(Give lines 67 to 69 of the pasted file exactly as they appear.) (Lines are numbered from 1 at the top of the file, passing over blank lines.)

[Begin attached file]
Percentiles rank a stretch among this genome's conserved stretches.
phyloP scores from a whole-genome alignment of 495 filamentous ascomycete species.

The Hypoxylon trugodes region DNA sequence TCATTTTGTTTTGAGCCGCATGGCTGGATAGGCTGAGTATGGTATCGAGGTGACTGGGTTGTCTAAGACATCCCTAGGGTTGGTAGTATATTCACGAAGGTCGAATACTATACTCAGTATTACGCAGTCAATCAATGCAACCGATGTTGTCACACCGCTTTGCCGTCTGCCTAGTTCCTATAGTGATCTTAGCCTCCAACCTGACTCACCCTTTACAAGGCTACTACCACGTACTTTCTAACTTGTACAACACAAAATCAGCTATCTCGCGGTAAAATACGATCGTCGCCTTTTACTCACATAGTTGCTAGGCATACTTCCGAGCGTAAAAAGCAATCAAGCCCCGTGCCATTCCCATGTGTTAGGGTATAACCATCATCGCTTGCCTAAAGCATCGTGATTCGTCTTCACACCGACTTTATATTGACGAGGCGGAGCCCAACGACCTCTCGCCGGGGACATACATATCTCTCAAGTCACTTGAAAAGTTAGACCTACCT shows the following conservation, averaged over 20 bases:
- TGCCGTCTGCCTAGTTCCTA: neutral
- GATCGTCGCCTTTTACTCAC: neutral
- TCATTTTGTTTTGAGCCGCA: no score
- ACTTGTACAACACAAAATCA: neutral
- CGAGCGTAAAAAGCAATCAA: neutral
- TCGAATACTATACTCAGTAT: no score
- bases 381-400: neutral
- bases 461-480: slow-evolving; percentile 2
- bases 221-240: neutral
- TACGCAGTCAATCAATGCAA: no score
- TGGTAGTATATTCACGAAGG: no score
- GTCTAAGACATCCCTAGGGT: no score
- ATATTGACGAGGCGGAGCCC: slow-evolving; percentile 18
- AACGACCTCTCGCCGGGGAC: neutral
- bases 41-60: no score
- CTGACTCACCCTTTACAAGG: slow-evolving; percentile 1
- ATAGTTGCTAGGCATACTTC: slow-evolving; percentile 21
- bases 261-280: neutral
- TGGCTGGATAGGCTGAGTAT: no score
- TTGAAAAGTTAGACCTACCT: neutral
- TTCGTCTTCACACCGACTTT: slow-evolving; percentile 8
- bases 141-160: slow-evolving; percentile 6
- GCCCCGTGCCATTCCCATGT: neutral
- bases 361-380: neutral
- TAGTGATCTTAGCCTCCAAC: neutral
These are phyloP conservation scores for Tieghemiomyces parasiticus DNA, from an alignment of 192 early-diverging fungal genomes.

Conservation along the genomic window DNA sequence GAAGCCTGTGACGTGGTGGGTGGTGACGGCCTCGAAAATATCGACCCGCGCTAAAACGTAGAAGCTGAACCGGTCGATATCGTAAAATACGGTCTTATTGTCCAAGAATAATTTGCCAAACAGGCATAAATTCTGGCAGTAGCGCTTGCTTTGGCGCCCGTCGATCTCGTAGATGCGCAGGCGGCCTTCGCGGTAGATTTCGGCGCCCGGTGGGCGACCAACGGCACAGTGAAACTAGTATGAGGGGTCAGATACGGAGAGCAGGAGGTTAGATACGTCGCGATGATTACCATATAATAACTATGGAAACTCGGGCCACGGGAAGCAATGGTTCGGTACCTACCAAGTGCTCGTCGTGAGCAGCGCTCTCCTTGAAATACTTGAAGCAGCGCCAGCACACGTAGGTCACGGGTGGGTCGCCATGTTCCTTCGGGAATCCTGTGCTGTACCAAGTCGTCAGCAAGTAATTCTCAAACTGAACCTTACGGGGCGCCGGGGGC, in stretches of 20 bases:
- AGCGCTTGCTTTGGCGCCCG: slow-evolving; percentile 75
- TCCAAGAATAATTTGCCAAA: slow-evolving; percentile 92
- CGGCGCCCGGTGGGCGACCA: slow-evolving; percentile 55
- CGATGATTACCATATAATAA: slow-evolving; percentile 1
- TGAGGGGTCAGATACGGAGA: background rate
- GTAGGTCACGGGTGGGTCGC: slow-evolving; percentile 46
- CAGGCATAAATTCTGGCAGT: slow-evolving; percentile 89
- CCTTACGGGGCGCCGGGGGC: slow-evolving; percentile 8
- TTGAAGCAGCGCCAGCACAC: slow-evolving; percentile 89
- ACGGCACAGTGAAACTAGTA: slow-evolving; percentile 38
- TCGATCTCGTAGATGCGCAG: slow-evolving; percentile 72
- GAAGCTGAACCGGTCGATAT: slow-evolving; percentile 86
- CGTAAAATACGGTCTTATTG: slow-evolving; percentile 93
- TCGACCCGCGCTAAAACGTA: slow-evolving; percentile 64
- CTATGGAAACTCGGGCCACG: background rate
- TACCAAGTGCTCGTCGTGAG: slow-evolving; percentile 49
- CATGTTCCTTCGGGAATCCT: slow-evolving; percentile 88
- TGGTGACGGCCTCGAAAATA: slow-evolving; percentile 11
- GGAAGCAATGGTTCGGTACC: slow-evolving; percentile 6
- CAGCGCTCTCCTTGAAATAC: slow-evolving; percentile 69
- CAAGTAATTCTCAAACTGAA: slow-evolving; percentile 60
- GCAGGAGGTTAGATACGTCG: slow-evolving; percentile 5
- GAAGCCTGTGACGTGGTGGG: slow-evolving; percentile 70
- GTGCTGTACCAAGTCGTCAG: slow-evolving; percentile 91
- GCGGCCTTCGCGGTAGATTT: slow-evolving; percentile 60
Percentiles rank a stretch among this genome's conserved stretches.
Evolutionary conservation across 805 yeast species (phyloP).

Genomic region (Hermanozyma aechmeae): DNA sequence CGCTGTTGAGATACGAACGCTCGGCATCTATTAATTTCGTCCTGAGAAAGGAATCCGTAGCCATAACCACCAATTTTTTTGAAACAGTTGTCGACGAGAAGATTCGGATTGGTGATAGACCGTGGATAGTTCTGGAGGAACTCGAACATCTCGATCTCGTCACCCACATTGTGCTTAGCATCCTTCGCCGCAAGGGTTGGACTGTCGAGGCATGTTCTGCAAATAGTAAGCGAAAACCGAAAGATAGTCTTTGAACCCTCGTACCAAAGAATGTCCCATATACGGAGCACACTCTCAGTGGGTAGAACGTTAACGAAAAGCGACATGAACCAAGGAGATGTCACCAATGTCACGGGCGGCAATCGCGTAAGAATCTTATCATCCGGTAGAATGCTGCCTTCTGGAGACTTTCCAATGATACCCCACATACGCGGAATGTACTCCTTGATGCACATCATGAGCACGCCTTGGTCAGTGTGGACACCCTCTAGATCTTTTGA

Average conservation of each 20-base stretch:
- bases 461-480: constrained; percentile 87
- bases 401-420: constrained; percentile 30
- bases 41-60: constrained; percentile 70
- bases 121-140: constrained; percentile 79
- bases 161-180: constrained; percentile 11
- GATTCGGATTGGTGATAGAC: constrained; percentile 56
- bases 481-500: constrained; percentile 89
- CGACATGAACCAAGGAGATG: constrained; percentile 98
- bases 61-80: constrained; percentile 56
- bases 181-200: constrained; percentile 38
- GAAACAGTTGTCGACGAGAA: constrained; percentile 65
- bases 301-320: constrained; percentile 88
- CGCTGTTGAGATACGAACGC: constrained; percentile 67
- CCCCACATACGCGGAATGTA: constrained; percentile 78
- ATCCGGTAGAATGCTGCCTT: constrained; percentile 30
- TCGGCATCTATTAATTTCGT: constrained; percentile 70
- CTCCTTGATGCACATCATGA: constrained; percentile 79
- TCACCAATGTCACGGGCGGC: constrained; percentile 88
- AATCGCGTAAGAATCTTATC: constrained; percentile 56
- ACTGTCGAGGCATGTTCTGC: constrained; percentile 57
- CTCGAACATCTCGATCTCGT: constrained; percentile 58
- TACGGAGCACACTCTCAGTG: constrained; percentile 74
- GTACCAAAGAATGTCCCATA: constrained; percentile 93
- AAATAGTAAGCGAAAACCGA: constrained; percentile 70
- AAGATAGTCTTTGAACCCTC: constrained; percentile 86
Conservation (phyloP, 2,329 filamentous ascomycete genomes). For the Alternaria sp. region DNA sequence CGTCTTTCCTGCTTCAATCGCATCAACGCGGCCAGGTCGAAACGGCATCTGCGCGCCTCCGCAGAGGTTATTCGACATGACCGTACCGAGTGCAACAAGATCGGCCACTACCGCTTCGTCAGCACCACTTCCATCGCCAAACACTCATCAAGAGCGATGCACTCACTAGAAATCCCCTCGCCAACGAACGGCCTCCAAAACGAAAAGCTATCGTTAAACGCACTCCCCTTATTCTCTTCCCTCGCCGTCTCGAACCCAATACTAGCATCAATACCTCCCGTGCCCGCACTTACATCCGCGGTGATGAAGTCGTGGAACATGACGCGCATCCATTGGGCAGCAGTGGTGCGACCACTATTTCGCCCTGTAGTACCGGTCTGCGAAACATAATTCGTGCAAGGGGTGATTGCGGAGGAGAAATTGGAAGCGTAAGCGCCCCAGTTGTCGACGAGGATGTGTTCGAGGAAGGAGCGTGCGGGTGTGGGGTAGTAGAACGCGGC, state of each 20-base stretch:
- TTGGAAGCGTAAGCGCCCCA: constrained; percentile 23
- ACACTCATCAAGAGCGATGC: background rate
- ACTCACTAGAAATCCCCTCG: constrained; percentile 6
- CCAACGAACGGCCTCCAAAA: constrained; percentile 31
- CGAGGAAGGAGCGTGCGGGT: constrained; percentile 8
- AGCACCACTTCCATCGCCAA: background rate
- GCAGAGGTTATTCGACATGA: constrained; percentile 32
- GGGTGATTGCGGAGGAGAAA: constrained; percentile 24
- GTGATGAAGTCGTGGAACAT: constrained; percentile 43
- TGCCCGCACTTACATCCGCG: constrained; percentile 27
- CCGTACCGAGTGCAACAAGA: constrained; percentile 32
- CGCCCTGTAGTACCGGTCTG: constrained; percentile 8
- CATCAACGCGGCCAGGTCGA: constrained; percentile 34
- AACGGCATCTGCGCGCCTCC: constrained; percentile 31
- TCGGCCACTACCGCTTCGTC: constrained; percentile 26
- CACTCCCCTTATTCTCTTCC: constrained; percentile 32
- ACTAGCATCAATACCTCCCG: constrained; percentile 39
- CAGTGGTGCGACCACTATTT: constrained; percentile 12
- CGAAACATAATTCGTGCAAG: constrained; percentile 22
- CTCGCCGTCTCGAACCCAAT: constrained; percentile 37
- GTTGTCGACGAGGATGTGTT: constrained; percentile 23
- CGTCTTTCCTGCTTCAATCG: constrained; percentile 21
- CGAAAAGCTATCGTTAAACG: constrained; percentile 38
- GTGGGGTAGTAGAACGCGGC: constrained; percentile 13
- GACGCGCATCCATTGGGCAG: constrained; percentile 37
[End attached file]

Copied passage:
- CGACATGAACCAAGGAGATG: constrained; percentile 98
- bases 61-80: constrained; percentile 56
- bases 181-200: constrained; percentile 38